by Carol Lacerenza-Bjork, National Re:Learning Faculty memberAt West Hill High School in Stamford, Connecticut, English teacher Carol Lacerenza-Bjork and her ninth-grade students developed a curriculum that would achieve their objectives by giving more attention to fewer required texts. Here is her account of how that year-long course took shape, as they planned backwards from the outcomes they aimed for:
DEFINING THE OUTCOMES
First, outcomes were explicit and focused:
- Students will demonstrate that they can apply interpretations and analyses of literature, film, journalistic nonfiction, and essays to contemporary issues and thinking in order to construct meaning that will prepare them to solve problems now and in the future.
- Students will demonstrate that they can articulate and defend a position in a variety of mediums, in the oral, written, and visual domains, developed from data individually and collectively obtained and studied, related to questions about the human condition.
- Students will demonstrate their skills in problem-solving and focused study both in groups and individually. In connection with this, students will demonstrate their ability to sort and prioritize information in order to use it to construct knowledge.
- Students will demonstrate that they understand the value of collaboration, cooperation, and self-governance.
THE FINAL ASSESSMENTS
Next, the kind and number of final assessments of student work were narrowed and few, while the number of assessment tasks throughout the year were varied and many, depending on the individual “need for practice.” The final assessment vehicles were assigned, as follows:
One paper, in response to an essential question of the student’s choice, that 1) examines multiple perspectives on the question, problems and additional questions it raises and 2) focuses on the student’s position about how the question and its possible answers and solutions (or lack thereof) affect individuals and society.
One formal presentation in which the student 1) describes how his or her question is formulated and focused, and why it is important to study, 2) shares the evidence he or she has collected in order to develop a position, and 3) articulates his or her position, using visuals, as appropriate.
One seminar, organized, researched and led with two other students who will be released from four class days during the year to do whatever group preparation is necessary before facilitating the seminar.
HOW WE MANAGED LEARNING
Independent and Group Work
Throughout the year students used class readings, independent reading, active listening and group and individual research to complete assessment tasks related to, and that would prepare them for, their final assessments. They could essentially choose whatever they wished to pursue that end, so that the content was varied and individualized, but the application of the knowledge was structured by the outcomes and assessments.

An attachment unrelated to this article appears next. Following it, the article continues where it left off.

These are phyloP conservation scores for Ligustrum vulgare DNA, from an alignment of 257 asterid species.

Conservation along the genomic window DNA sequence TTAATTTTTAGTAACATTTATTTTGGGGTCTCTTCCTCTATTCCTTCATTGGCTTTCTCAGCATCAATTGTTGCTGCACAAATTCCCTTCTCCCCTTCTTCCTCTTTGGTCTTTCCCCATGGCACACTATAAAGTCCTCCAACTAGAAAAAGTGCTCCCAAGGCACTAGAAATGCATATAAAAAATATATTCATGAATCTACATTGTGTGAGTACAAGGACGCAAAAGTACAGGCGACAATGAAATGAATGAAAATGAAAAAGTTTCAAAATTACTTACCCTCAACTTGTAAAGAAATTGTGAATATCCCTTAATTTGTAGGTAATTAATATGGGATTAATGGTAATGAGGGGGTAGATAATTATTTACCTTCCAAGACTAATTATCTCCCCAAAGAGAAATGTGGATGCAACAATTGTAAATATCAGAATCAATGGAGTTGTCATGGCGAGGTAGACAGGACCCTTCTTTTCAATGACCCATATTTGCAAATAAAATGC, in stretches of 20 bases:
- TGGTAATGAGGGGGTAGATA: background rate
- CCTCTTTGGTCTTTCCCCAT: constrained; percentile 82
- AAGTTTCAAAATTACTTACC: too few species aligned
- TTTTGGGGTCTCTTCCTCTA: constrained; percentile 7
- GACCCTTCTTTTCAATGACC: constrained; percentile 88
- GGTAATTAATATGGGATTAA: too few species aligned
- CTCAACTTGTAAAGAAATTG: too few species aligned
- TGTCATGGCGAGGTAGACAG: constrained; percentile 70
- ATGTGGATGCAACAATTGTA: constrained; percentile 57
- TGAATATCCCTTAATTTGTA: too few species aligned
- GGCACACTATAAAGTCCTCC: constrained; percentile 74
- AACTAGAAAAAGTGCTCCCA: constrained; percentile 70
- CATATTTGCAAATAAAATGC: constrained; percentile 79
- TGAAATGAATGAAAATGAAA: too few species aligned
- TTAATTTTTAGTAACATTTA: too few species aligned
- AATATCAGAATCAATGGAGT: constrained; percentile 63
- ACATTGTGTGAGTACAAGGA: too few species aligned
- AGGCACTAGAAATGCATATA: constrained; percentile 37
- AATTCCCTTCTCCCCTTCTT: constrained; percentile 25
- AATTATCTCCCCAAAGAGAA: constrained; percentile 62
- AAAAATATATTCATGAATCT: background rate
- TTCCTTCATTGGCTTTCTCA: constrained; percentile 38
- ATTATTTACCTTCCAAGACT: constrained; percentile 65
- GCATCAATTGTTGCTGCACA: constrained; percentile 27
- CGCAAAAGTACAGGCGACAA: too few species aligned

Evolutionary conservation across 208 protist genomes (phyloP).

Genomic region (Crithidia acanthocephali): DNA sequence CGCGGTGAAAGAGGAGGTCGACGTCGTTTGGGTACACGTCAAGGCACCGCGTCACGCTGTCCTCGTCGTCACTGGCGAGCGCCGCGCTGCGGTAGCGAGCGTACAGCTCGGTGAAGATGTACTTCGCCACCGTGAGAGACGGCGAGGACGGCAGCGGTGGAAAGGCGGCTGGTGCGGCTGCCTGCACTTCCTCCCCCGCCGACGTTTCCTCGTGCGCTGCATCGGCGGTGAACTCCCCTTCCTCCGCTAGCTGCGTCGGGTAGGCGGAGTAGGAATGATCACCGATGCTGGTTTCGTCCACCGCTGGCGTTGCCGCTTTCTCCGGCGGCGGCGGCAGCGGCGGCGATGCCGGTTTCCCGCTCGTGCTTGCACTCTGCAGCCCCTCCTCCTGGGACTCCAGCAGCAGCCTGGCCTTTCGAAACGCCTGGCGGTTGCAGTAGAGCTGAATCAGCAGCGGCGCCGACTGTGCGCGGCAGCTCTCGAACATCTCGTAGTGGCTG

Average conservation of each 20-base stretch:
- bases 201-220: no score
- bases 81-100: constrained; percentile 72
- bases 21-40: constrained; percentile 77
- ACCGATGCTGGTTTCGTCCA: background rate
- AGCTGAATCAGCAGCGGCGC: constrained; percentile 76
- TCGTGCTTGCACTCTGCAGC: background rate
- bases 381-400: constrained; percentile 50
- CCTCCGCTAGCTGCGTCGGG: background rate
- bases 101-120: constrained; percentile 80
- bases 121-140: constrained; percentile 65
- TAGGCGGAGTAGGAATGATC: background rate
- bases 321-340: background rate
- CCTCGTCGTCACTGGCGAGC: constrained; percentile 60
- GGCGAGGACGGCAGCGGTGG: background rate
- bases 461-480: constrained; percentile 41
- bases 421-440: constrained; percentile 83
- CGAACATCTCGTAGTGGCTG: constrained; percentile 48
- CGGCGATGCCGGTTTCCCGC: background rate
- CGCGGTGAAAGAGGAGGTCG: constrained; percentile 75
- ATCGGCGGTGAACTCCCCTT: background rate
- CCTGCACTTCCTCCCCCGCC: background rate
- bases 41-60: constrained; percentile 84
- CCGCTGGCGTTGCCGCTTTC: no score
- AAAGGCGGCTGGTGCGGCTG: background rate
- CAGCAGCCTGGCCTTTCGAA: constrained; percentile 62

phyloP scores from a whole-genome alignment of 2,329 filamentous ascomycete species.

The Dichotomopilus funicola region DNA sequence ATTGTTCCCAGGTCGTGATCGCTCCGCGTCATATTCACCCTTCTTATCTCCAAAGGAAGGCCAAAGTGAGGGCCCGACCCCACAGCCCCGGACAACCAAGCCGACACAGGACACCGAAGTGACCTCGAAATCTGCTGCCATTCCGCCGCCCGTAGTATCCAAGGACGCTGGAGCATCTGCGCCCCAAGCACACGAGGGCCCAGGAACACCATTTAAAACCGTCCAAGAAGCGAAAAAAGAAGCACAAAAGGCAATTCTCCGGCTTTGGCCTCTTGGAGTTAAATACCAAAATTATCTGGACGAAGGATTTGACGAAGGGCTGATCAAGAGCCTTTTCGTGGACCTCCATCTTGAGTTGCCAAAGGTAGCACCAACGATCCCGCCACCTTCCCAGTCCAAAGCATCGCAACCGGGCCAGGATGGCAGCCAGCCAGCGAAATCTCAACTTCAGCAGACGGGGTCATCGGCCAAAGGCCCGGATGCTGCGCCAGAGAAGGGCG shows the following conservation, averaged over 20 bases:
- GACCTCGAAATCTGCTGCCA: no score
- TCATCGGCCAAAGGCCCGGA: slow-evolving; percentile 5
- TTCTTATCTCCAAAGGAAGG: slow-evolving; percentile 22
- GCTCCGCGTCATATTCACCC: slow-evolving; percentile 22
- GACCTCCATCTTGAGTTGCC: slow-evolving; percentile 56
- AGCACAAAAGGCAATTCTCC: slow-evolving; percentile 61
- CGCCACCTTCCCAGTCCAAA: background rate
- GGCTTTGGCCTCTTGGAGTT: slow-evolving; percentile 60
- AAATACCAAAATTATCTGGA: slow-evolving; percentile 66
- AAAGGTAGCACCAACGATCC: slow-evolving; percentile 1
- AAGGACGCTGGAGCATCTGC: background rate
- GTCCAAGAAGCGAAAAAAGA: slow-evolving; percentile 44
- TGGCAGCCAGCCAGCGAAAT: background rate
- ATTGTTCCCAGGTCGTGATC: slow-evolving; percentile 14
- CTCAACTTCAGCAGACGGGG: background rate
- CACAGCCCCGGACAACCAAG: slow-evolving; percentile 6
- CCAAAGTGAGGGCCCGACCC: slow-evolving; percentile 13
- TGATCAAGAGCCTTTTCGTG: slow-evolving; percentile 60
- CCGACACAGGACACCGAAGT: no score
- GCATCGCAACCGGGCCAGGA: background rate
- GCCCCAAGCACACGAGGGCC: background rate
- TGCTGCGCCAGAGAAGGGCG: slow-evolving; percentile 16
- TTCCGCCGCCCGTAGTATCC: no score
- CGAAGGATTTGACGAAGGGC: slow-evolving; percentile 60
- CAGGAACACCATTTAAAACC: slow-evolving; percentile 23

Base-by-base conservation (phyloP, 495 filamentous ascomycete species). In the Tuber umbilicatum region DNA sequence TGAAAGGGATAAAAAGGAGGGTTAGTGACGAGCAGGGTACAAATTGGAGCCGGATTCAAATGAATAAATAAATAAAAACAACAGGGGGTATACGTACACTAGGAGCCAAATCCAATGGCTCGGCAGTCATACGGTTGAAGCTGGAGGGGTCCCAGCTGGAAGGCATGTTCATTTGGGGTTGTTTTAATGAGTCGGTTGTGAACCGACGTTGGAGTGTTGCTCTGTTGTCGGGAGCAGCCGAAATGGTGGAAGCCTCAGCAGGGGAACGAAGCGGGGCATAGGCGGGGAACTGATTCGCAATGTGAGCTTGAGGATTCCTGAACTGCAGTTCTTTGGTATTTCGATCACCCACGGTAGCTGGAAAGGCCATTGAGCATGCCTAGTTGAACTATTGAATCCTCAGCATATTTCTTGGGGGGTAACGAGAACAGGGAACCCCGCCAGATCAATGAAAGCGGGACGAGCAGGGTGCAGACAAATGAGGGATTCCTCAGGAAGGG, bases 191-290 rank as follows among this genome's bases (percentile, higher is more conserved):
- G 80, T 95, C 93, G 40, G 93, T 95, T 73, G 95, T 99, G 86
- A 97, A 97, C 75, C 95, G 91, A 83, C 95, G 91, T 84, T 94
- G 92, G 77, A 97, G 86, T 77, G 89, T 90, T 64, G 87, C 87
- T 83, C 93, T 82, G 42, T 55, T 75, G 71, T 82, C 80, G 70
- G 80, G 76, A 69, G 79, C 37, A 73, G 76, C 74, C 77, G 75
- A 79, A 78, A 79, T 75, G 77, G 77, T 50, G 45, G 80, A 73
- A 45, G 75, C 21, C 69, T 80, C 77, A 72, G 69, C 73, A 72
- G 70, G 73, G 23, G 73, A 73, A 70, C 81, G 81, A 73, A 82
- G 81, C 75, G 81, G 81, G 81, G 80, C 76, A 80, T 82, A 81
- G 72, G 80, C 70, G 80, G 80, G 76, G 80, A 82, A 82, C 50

To provide students with the learning skills they needed in order to reach the outcomes, we as a team (teacher and students) decided to focus on a question of importance to them at the time: Can we predict by the nature, actions and influence of a leader (or leadership), what the behaviors of a society will be? Or do the behaviors of a society shape in predictable, patterned ways what kind of leader or leadership will emerge? From an extensive curriculum list of readings, we decided that we could best focus on this question if we narrowed our work to a study of several “classics” and several contemporary works. We chose Oedipus the King, Antigone, Animal Farm, 1984, Julius Caesar, The Autobiography of Malcolm X, and Lean on Me. reader response journals, developed an annotated bibliography that included these and other related works introduced in response to ongoing questions, and articulated a conception of:
1) the numbers and kinds of leaders and leadership styles,
2) types and forms of government,
3) the concepts of “static” behavior, movements, reforms, and revolutions, and
4) how these are viewed through various lenses (literary, historical, journalistic, artistic, etc.).
In the first semester, seminar texts were decided as a group. In those we examined poetry, short stories, essays, nonfiction, and selected excerpts from ancient and contemporary philosophers. During the second semester, small student groups selected readings.
Small groups of students selected the contemporary literature we eliminated from the classwork described above. These works included (but were not limited to) The Old Man and the Sea, Catcher in the Rye, The Chocolate War, All Quiet on the Western Front, A Separate Peace, Of Mice and Men, The Day No Pigs Would Die.
In the literary groups students worked together toward an understanding of an author’s position and the work’s themes as articulated through the characters, plot, setting and conflicts. They then compared and contrasted these with the works read as a whole class, and applied interpretation strategies to the class and independent work they were doing.
By using skills and a limited number of texts as the unifier to move toward the outcomes, and by reconstructing the ways in which students had opportunities to acquire knowledge through the texts, less became more. The curriculum allowed students to focus on developing problem-solving skills, critical thinking skills, sophisticated modes of expression, and collaborative skills using a common base of knowledge. Students were then freed to apply those skills to individual learning strands that were exploratory, meditative, and “deep,” rather than remaining fixed in a more superficial exposure to skills and knowledge.